From a typological perspective, Landry and Bourhis (1997) furthermore divide signs in the LL into government signs and private signs, which were later conceptualized in terms of top-down and bottom-up approaches. Government signs (top-down) are linguistic tokens which are commissioned by the state or local government bodies and are professionally produced (e.g. road signs, public institutions, announcements, etc.). Private signs (bottom-up), on the other hand, include commercial and advertising signs and are often created by individual people; examples include shop signs or private business signs. Throughout LL studies, there is general agreement that language use in the LL falls into one of the two categories, i.e. top-down or bottom-up strategies, as summarized in Table 1 (Ben-Rafael et al. 2006: 14):

 

Table 1. Top-down and bottom-up categories and types of items (Ben-Rafael et al. 2006: 14)

Category

Type of item

Top-down

1. Public institutions: religious, governmental, municipal-cultural and educational, medical

2. Public signs of general interest

3. Public announcements

4. Signs of street names

Bottom-up

1. Shop signs: e.g. clothing, food, jewelry

2. Private business signs: offices, factories, agencies

3. Private announcements: ‘wanted’ ads, sale or rentals of flats or cars

 

Since it is not always easy and straightforward where to draw a line between top-down and bottom-up, Greene and Williams (nd.) prefer to think of it more as a cline or a continuum whose orientation points may shift in different contexts or domains, with varying degrees of how ‘official’ (top-down) and ‘unofficial’ (bottom-up) language usage may turn out to be (see Fig. 2).

According to Greene and Williams, this allows us to include things that are more complex to define, such as T-shirts, as LL items (see Fig. 3). These are designed and manufactured by a company, but the individual expresses a personal choice by wearing them. Certainly, the printed T-shirt remains a prominent form of communication in our contemporary LL, but there is hardly any research that has examined the linguistics or semiotics of this unique mode of communication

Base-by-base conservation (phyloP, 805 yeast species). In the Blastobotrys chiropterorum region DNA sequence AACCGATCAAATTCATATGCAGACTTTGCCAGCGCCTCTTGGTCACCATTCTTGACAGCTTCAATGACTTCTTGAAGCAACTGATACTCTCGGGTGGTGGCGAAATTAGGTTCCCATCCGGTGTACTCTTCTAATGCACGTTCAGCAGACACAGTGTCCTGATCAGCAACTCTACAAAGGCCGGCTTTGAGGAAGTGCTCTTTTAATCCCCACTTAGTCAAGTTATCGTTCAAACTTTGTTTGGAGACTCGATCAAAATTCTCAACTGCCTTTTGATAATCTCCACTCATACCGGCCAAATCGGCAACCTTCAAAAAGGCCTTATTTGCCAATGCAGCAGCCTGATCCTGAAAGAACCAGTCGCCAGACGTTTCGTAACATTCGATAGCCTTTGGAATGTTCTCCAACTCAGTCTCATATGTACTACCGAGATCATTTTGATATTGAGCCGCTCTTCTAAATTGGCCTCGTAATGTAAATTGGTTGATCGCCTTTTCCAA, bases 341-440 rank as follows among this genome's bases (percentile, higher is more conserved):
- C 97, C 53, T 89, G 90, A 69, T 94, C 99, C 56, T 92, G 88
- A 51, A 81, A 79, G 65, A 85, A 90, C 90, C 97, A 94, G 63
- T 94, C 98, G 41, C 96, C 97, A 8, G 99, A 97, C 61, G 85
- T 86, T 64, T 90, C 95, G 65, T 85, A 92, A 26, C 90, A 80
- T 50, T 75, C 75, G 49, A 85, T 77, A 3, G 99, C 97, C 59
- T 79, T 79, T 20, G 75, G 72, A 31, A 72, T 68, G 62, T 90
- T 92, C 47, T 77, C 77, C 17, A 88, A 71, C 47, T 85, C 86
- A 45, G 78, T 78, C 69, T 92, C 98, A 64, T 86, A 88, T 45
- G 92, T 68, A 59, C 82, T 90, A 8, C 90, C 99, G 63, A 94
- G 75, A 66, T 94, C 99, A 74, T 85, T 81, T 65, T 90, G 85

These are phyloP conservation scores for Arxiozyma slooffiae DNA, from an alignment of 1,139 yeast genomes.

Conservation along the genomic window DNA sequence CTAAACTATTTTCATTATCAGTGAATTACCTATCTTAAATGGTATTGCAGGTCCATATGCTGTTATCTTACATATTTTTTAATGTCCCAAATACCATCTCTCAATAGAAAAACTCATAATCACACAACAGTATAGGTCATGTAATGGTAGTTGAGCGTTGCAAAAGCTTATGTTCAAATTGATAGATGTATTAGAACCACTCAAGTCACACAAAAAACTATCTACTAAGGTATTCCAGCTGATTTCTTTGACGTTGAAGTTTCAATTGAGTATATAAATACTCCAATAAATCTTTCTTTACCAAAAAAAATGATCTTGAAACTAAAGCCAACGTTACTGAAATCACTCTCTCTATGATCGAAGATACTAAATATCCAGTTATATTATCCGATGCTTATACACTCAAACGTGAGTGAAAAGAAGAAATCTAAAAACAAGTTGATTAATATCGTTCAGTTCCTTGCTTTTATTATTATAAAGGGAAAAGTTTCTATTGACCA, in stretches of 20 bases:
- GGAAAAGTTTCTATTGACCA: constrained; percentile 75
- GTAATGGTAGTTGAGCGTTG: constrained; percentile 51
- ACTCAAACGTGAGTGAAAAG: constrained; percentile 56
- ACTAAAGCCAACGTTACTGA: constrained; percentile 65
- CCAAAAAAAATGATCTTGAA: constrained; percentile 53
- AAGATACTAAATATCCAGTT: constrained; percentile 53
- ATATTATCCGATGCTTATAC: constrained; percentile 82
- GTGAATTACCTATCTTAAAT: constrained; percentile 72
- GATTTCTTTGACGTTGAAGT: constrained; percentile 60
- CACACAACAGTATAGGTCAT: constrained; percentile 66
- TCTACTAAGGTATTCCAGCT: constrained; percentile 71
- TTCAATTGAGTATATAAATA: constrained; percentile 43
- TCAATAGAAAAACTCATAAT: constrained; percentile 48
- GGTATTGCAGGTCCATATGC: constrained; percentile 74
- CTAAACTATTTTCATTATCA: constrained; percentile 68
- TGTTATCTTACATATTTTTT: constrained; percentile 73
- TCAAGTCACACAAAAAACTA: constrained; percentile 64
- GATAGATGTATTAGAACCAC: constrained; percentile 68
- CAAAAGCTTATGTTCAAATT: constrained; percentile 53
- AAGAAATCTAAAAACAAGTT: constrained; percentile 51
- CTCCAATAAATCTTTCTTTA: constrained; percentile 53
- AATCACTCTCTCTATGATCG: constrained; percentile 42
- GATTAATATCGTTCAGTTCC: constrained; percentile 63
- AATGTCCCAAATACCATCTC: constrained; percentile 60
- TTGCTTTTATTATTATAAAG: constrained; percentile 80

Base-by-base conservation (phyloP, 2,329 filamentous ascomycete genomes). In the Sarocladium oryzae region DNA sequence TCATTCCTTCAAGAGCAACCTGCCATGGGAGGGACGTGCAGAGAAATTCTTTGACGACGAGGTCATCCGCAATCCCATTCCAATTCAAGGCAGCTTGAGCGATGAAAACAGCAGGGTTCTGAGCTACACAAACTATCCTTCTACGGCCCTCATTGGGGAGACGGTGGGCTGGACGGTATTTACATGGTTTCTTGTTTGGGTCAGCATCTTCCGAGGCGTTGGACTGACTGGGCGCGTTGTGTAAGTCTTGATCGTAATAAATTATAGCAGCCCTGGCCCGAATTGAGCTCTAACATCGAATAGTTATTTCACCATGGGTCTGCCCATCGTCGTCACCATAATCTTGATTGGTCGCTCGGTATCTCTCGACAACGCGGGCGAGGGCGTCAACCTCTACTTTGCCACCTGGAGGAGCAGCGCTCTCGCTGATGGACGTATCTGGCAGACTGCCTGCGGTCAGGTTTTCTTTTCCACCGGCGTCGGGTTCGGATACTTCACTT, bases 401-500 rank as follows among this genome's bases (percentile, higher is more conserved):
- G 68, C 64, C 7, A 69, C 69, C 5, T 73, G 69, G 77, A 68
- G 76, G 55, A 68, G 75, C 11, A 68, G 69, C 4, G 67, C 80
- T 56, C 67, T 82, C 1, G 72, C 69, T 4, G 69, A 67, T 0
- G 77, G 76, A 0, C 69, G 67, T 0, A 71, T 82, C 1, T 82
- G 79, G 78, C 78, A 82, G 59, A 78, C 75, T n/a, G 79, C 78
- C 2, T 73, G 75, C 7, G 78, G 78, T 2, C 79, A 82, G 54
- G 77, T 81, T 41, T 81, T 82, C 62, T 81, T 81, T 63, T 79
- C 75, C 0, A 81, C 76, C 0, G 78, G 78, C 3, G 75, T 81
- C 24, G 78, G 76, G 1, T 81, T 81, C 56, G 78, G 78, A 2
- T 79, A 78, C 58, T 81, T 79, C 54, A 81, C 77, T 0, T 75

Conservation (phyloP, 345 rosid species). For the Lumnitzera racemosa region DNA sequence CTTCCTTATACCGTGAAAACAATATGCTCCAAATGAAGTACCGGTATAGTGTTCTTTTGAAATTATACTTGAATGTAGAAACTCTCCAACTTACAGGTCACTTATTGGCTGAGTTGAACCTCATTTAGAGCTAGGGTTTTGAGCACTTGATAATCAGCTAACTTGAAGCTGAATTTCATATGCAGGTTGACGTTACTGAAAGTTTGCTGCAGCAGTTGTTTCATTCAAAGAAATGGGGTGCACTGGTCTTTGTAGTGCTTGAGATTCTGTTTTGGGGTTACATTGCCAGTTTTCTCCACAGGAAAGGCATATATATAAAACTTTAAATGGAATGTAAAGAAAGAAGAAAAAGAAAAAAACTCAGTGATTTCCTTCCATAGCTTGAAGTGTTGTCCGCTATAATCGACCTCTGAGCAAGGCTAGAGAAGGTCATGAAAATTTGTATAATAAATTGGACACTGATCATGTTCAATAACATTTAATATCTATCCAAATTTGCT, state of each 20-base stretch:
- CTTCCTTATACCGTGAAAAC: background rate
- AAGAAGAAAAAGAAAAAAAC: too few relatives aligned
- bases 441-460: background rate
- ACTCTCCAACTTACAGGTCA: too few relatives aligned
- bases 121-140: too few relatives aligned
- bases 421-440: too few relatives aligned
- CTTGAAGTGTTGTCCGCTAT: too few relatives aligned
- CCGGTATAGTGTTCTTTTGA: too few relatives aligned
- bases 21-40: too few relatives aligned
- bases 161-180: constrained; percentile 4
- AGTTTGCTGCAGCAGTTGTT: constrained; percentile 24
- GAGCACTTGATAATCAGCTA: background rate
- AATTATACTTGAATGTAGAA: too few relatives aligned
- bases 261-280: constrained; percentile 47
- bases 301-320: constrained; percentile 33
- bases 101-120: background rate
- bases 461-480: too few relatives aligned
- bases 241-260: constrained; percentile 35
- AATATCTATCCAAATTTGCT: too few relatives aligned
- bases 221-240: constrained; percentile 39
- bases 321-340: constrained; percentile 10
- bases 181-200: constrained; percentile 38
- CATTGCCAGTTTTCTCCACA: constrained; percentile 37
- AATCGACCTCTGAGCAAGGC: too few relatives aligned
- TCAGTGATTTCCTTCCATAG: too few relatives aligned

(a notable exception is Caldwell 2017). Their appearance in the urban landscape has both top-down and bottom-up influences, as can be seen by way of the following LL items taken in a street (left) and in a shop (right) in Yaoundé. Reh (2004: 3) refers to LL items such as T-shirts, newspapers or books as movable in terms of the spatial mobility of the objects inscribed, i.e. to what extent these are physically fixed.

Fig. 2. Continuum of top-down and bottom-up signage categories (Greene & Williams nd.)

Fig. 3. T-shirts illustrating top-down (company) and bottom-up (personal choice) categories

We will later on see how private signs (as opposed to official ones) indeed display more freedom in choosing linguistic tokens as part of the LL in Cameroon.

1.2. Informative and symbolic functions of the linguistic landscape

In their article, Landry and Bourhis (1997) make reference to two essential properties of the LL design, namely the presence of “informational and symbolic functions as a marker of the relative power and status of the linguistic communities inhabiting the territory” (1997: 23). The informational function of the sign is the basic message it conveys and thus uses language as a means of communication. It is primarily associated with top-down signage on, for example, administrative buildings or educational institutions, which may indicate the borders of the territory of linguistic groups. In this vein, the status, use and LL display of Cameroon’s two official ex-European languages, French and English, is regionally distributed across the country and representative of the current political situation. Accordingly, the visibility of a language on publicly displayed signage is vital for its perceived ethnolinguistic vitality and ideological significance.